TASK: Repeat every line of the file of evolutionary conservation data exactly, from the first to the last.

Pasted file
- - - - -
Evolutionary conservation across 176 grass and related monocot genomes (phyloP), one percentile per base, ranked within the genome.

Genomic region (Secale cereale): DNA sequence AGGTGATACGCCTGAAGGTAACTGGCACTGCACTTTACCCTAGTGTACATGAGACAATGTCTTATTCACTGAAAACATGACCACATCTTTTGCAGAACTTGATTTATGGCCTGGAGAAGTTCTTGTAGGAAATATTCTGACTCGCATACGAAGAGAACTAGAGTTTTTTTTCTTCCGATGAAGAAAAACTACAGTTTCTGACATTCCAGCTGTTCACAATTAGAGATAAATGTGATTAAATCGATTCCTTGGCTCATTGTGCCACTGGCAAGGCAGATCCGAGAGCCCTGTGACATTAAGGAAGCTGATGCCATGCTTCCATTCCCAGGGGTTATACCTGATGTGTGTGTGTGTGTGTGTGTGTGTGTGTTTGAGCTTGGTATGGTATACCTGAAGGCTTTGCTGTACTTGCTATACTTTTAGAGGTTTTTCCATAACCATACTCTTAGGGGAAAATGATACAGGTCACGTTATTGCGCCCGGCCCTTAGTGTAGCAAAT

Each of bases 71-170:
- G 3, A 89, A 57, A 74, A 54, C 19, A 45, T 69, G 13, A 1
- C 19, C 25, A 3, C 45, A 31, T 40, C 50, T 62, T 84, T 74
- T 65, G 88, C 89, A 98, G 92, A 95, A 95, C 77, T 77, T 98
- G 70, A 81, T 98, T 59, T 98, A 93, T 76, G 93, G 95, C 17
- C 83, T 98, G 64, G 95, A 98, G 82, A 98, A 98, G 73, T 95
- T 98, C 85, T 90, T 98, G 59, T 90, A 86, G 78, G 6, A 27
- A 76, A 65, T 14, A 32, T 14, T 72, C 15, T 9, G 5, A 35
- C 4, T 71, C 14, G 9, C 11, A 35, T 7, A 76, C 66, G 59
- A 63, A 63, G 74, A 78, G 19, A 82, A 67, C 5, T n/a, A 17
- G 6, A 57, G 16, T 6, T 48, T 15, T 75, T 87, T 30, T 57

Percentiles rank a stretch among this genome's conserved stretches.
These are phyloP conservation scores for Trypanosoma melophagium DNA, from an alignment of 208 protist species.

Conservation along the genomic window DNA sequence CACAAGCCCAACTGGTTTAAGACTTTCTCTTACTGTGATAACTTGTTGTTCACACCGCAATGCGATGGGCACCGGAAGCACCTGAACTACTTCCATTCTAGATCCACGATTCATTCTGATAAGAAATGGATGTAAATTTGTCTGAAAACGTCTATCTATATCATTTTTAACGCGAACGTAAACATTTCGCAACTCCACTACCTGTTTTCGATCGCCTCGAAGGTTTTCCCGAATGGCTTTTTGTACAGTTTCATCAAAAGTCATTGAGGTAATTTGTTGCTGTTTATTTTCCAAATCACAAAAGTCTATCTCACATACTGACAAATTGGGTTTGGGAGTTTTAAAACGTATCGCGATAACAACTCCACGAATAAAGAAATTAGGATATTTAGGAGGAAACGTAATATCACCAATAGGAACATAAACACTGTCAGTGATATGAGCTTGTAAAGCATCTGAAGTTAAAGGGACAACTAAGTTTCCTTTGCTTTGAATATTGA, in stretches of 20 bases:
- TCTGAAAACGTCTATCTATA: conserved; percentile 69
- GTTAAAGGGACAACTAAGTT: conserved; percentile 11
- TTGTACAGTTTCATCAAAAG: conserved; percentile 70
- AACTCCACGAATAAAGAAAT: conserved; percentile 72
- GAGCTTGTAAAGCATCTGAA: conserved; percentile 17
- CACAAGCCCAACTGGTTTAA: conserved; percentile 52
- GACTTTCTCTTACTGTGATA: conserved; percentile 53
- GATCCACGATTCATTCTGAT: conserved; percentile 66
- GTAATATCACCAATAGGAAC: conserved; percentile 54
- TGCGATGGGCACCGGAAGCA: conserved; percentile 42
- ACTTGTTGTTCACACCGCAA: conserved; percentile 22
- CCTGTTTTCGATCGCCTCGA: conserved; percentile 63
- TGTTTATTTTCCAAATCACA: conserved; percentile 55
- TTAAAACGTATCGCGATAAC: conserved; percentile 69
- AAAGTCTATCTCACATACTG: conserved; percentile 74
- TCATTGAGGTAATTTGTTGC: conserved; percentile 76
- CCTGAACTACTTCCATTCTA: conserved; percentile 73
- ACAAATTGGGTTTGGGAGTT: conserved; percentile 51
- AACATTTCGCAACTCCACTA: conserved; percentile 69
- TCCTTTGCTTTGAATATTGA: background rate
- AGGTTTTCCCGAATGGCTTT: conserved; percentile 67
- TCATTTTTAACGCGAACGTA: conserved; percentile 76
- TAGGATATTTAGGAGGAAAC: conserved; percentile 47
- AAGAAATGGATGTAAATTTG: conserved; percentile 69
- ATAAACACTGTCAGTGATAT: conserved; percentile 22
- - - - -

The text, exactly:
Evolutionary conservation across 176 grass and related monocot genomes (phyloP), one percentile per base, ranked within the genome.

Genomic region (Secale cereale): DNA sequence AGGTGATACGCCTGAAGGTAACTGGCACTGCACTTTACCCTAGTGTACATGAGACAATGTCTTATTCACTGAAAACATGACCACATCTTTTGCAGAACTTGATTTATGGCCTGGAGAAGTTCTTGTAGGAAATATTCTGACTCGCATACGAAGAGAACTAGAGTTTTTTTTCTTCCGATGAAGAAAAACTACAGTTTCTGACATTCCAGCTGTTCACAATTAGAGATAAATGTGATTAAATCGATTCCTTGGCTCATTGTGCCACTGGCAAGGCAGATCCGAGAGCCCTGTGACATTAAGGAAGCTGATGCCATGCTTCCATTCCCAGGGGTTATACCTGATGTGTGTGTGTGTGTGTGTGTGTGTGTGTTTGAGCTTGGTATGGTATACCTGAAGGCTTTGCTGTACTTGCTATACTTTTAGAGGTTTTTCCATAACCATACTCTTAGGGGAAAATGATACAGGTCACGTTATTGCGCCCGGCCCTTAGTGTAGCAAAT

Each of bases 71-170:
- G 3, A 89, A 57, A 74, A 54, C 19, A 45, T 69, G 13, A 1
- C 19, C 25, A 3, C 45, A 31, T 40, C 50, T 62, T 84, T 74
- T 65, G 88, C 89, A 98, G 92, A 95, A 95, C 77, T 77, T 98
- G 70, A 81, T 98, T 59, T 98, A 93, T 76, G 93, G 95, C 17
- C 83, T 98, G 64, G 95, A 98, G 82, A 98, A 98, G 73, T 95
- T 98, C 85, T 90, T 98, G 59, T 90, A 86, G 78, G 6, A 27
- A 76, A 65, T 14, A 32, T 14, T 72, C 15, T 9, G 5, A 35
- C 4, T 71, C 14, G 9, C 11, A 35, T 7, A 76, C 66, G 59
- A 63, A 63, G 74, A 78, G 19, A 82, A 67, C 5, T n/a, A 17
- G 6, A 57, G 16, T 6, T 48, T 15, T 75, T 87, T 30, T 57

Percentiles rank a stretch among this genome's conserved stretches.
These are phyloP conservation scores for Trypanosoma melophagium DNA, from an alignment of 208 protist species.

Conservation along the genomic window DNA sequence CACAAGCCCAACTGGTTTAAGACTTTCTCTTACTGTGATAACTTGTTGTTCACACCGCAATGCGATGGGCACCGGAAGCACCTGAACTACTTCCATTCTAGATCCACGATTCATTCTGATAAGAAATGGATGTAAATTTGTCTGAAAACGTCTATCTATATCATTTTTAACGCGAACGTAAACATTTCGCAACTCCACTACCTGTTTTCGATCGCCTCGAAGGTTTTCCCGAATGGCTTTTTGTACAGTTTCATCAAAAGTCATTGAGGTAATTTGTTGCTGTTTATTTTCCAAATCACAAAAGTCTATCTCACATACTGACAAATTGGGTTTGGGAGTTTTAAAACGTATCGCGATAACAACTCCACGAATAAAGAAATTAGGATATTTAGGAGGAAACGTAATATCACCAATAGGAACATAAACACTGTCAGTGATATGAGCTTGTAAAGCATCTGAAGTTAAAGGGACAACTAAGTTTCCTTTGCTTTGAATATTGA, in stretches of 20 bases:
- TCTGAAAACGTCTATCTATA: conserved; percentile 69
- GTTAAAGGGACAACTAAGTT: conserved; percentile 11
- TTGTACAGTTTCATCAAAAG: conserved; percentile 70
- AACTCCACGAATAAAGAAAT: conserved; percentile 72
- GAGCTTGTAAAGCATCTGAA: conserved; percentile 17
- CACAAGCCCAACTGGTTTAA: conserved; percentile 52
- GACTTTCTCTTACTGTGATA: conserved; percentile 53
- GATCCACGATTCATTCTGAT: conserved; percentile 66
- GTAATATCACCAATAGGAAC: conserved; percentile 54
- TGCGATGGGCACCGGAAGCA: conserved; percentile 42
- ACTTGTTGTTCACACCGCAA: conserved; percentile 22
- CCTGTTTTCGATCGCCTCGA: conserved; percentile 63
- TGTTTATTTTCCAAATCACA: conserved; percentile 55
- TTAAAACGTATCGCGATAAC: conserved; percentile 69
- AAAGTCTATCTCACATACTG: conserved; percentile 74
- TCATTGAGGTAATTTGTTGC: conserved; percentile 76
- CCTGAACTACTTCCATTCTA: conserved; percentile 73
- ACAAATTGGGTTTGGGAGTT: conserved; percentile 51
- AACATTTCGCAACTCCACTA: conserved; percentile 69
- TCCTTTGCTTTGAATATTGA: background rate
- AGGTTTTCCCGAATGGCTTT: conserved; percentile 67
- TCATTTTTAACGCGAACGTA: conserved; percentile 76
- TAGGATATTTAGGAGGAAAC: conserved; percentile 47
- AAGAAATGGATGTAAATTTG: conserved; percentile 69
- ATAAACACTGTCAGTGATAT: conserved; percentile 22